The sport of boxing is done. It’s beaten, battered, and can’t answer the bell. It’s time to throw in the towel.
The knockout blow came last Saturday night, when two of three judges gave welterweight Timothy Bradley Jr. a split-decision victory over Manny Pacquiao in Las Vegas.
Even those versed in reading Braille in the dark could tell that Pacquiao – a slightly slower, less impassioned version of the longtime champion – had won the fight handily. Experts had Pac-Man by six rounds or more; HBO’s Howard Lederman scored it 119-109 for Pacquiao. He’d connected more punches (253 to 159) and power punches (190-108) and outlanded Bradley in 10 of 12 rounds. Bradley himself was convinced he’d lost, telling promoter Bob Arum before the cards were tabulated: “I tried hard and I couldn’t beat the guy.”
Unfortunately, judges C.J. Ross and Duane Ford saw something no one in the MGM Grand saw, and handed Bradley a 115-113 victory.
It was Pacquiao’s first loss in seven years in which he’d won or defended belts in four different weight classes. But worse, it was a death knell to the sport itself.
“I thought it was one of the worst decisions I’ve ever seen in my life,” said former boxing trainer John Russell. “I think Bradley won one round but I will give him the benefit of the doubt and give him two. It was that bad.”
Granted, boxing’s history is littered with corruption and controversy, but no matter what happened, the fans came back for the next great champion or rising star. But this is something different. No outrage, no rioting in the ring. Instead, resigned acceptance that it just doesn’t matter anymore. If there’s ever a sign that something is irrelevant, it’s when it’s met with apathy.
Since boxing’s most recent golden era in the 1980s – when pugilists like Leonard, Hagler and Duran were carving up opponents and multi-million-dollar purses, the sport has been beaten down by body blows, most self-inflicted. The raw brutality of Mike Tyson turned boxing into a spectacle. Retreads Bernard Hopkins and George Foreman made it an old man’s game. Shane Mosley and Roy Jones had brief but spectacular flashes.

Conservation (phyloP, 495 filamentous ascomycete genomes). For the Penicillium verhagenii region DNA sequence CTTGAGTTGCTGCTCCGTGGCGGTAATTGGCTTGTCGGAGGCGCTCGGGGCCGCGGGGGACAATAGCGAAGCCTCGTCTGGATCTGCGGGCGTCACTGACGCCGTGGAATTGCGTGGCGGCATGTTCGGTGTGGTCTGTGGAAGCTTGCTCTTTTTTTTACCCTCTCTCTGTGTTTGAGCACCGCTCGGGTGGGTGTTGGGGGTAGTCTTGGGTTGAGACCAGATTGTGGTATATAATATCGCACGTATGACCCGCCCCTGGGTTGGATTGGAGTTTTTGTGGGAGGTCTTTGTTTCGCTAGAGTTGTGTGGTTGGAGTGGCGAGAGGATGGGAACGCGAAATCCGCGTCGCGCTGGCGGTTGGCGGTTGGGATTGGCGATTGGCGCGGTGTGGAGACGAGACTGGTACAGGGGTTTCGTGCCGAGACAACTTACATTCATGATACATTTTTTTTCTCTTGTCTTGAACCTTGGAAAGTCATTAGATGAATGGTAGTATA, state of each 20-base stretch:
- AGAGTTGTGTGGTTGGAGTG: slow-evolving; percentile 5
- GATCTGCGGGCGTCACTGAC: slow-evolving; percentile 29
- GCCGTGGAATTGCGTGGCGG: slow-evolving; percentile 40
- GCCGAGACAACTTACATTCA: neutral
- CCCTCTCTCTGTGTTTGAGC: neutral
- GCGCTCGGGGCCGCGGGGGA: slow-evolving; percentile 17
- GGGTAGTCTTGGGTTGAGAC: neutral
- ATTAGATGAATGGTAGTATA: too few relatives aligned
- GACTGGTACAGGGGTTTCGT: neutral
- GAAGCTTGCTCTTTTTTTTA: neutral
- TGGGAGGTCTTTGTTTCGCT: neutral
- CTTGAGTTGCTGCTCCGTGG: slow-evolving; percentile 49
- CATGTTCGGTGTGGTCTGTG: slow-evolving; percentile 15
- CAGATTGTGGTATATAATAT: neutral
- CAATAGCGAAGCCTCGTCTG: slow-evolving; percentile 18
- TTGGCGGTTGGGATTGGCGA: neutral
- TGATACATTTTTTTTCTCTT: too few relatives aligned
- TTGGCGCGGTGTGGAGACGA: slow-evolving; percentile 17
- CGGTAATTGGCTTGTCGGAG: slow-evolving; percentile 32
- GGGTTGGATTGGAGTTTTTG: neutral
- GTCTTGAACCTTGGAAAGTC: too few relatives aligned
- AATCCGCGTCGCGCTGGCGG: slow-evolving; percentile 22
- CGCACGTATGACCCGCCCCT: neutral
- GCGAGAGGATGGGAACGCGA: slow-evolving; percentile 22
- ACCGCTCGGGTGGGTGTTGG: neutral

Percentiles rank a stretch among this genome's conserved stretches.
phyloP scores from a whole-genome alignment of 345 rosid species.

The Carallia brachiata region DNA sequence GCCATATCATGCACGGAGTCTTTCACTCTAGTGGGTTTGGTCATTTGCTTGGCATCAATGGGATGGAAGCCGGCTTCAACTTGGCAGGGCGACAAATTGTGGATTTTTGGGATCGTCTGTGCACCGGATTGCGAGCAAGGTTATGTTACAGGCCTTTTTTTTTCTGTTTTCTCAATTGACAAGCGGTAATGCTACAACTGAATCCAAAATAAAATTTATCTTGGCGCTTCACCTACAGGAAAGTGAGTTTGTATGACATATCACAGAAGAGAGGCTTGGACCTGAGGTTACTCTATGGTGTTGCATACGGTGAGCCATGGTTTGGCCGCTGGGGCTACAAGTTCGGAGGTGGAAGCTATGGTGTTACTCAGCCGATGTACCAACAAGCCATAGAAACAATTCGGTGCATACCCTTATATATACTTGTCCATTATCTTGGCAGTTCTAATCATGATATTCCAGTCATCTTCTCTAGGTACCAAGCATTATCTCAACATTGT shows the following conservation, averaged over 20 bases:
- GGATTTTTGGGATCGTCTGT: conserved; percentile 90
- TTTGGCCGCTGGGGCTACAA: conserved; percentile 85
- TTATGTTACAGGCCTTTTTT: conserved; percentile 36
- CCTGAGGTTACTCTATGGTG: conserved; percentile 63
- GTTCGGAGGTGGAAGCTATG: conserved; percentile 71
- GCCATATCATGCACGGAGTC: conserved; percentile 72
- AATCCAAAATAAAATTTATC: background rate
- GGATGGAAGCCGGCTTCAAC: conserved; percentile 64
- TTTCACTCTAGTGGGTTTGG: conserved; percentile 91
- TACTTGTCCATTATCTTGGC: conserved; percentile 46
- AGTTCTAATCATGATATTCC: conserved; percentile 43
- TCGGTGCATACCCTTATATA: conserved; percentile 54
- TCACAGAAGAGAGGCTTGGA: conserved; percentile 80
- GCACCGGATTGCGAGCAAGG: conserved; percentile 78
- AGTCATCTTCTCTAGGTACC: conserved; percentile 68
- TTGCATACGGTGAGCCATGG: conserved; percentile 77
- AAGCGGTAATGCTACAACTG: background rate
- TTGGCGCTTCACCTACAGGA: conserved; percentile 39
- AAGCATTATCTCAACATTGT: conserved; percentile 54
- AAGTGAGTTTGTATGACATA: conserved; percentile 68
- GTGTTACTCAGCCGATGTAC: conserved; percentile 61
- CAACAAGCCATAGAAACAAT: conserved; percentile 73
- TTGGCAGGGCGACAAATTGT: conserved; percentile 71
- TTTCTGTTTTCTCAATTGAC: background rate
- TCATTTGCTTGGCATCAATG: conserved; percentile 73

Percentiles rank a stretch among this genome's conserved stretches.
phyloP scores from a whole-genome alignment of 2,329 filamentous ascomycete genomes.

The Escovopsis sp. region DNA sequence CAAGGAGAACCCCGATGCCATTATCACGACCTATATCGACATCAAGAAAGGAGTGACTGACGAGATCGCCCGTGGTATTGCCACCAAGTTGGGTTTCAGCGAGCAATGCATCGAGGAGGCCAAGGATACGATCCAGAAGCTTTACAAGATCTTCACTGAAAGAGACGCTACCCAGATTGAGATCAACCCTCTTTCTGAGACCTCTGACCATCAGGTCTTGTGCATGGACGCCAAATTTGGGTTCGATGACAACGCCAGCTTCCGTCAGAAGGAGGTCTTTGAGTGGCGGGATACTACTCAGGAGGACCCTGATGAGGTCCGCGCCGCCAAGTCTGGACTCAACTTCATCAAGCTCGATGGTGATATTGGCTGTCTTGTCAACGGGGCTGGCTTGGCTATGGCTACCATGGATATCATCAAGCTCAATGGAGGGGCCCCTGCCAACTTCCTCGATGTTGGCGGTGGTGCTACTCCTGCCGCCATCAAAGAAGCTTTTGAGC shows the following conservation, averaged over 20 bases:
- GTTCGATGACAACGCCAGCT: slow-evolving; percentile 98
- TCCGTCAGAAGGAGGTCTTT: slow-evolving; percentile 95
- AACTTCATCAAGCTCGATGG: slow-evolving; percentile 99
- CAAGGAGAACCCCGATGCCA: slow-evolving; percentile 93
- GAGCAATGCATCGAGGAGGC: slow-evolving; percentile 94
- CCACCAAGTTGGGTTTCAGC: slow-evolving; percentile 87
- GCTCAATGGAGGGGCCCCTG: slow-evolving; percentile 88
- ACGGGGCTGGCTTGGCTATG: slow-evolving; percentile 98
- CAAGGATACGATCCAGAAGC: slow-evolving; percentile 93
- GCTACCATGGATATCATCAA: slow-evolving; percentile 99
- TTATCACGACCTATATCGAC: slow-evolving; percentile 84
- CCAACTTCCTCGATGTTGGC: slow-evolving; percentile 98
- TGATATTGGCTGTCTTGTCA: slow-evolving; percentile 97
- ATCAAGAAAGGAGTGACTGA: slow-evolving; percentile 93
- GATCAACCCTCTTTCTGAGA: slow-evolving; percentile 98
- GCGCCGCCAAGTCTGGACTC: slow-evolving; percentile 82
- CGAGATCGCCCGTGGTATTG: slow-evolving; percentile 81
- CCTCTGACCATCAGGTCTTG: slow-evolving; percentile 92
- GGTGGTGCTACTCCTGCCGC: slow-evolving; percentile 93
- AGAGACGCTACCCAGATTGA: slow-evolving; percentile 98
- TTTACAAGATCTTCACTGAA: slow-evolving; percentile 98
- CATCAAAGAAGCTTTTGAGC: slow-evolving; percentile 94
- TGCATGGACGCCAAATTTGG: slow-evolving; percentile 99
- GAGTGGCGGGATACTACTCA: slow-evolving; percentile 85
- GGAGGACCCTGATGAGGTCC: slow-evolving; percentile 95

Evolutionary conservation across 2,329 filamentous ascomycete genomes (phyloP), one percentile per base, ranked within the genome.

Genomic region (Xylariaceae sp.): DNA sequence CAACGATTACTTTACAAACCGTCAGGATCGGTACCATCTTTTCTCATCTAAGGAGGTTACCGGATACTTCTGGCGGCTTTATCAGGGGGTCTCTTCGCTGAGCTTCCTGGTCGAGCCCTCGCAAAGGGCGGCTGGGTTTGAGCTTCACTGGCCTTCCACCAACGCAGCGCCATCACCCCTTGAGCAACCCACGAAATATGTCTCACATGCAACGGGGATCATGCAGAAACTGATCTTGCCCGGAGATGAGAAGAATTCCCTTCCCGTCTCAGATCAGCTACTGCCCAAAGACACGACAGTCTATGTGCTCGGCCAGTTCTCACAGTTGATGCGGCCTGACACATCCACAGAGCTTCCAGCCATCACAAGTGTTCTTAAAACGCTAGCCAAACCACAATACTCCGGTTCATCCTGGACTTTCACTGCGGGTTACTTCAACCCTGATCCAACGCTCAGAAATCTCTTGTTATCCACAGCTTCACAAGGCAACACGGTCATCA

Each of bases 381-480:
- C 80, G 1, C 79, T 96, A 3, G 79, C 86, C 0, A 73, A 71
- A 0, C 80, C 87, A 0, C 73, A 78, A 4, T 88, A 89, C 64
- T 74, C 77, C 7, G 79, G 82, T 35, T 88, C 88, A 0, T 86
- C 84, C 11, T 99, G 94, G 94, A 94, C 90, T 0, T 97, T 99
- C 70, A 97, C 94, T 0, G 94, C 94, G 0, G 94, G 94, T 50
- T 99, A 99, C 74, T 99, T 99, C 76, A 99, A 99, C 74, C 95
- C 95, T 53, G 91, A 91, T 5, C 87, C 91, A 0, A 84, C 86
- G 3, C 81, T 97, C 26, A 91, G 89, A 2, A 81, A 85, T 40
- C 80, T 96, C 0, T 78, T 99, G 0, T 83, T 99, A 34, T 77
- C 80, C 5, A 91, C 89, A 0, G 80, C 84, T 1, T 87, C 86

Today’s heavyweight crowns are held by glass-jawed Ukrainian brothers who yawn at opponents. Lighter weight belts are owned by a smorgasbord of fighters no one knows or cares about. There are too many boxing organizations, too many self-serving promoters, too many suspect commissions. Fighters routinely pad their records against overmatched foes and judging has gone from bad to atrocious.
The only fight worth paying for over the past three years was one that never happened: Pacquiao versus Floyd Mayweather Jr. Both boxers have avoided the bout like opposing magnets, and after their most recent performances the lustre is lost. If the bout happened tomorrow it would no longer be the best top pound-for-pound boxers fighting for supremacy but two battered fighters trying to milk one last big payday in the dusk of their careers.
And there are no superstars on the horizon, no dominant fighters to pick up the torch. No, the best fighters of the next generation are mucking it up in the UFC, which has clearly out-pointed its opponent in the ring of public opinion.
Late last week, the World Boxing Organization announced it will investigate the Pacquiao-Bradley decision. But really, it’s much ado about nothing. A reversal won’t undo the years of damage done to boxing. The sport is down for the count.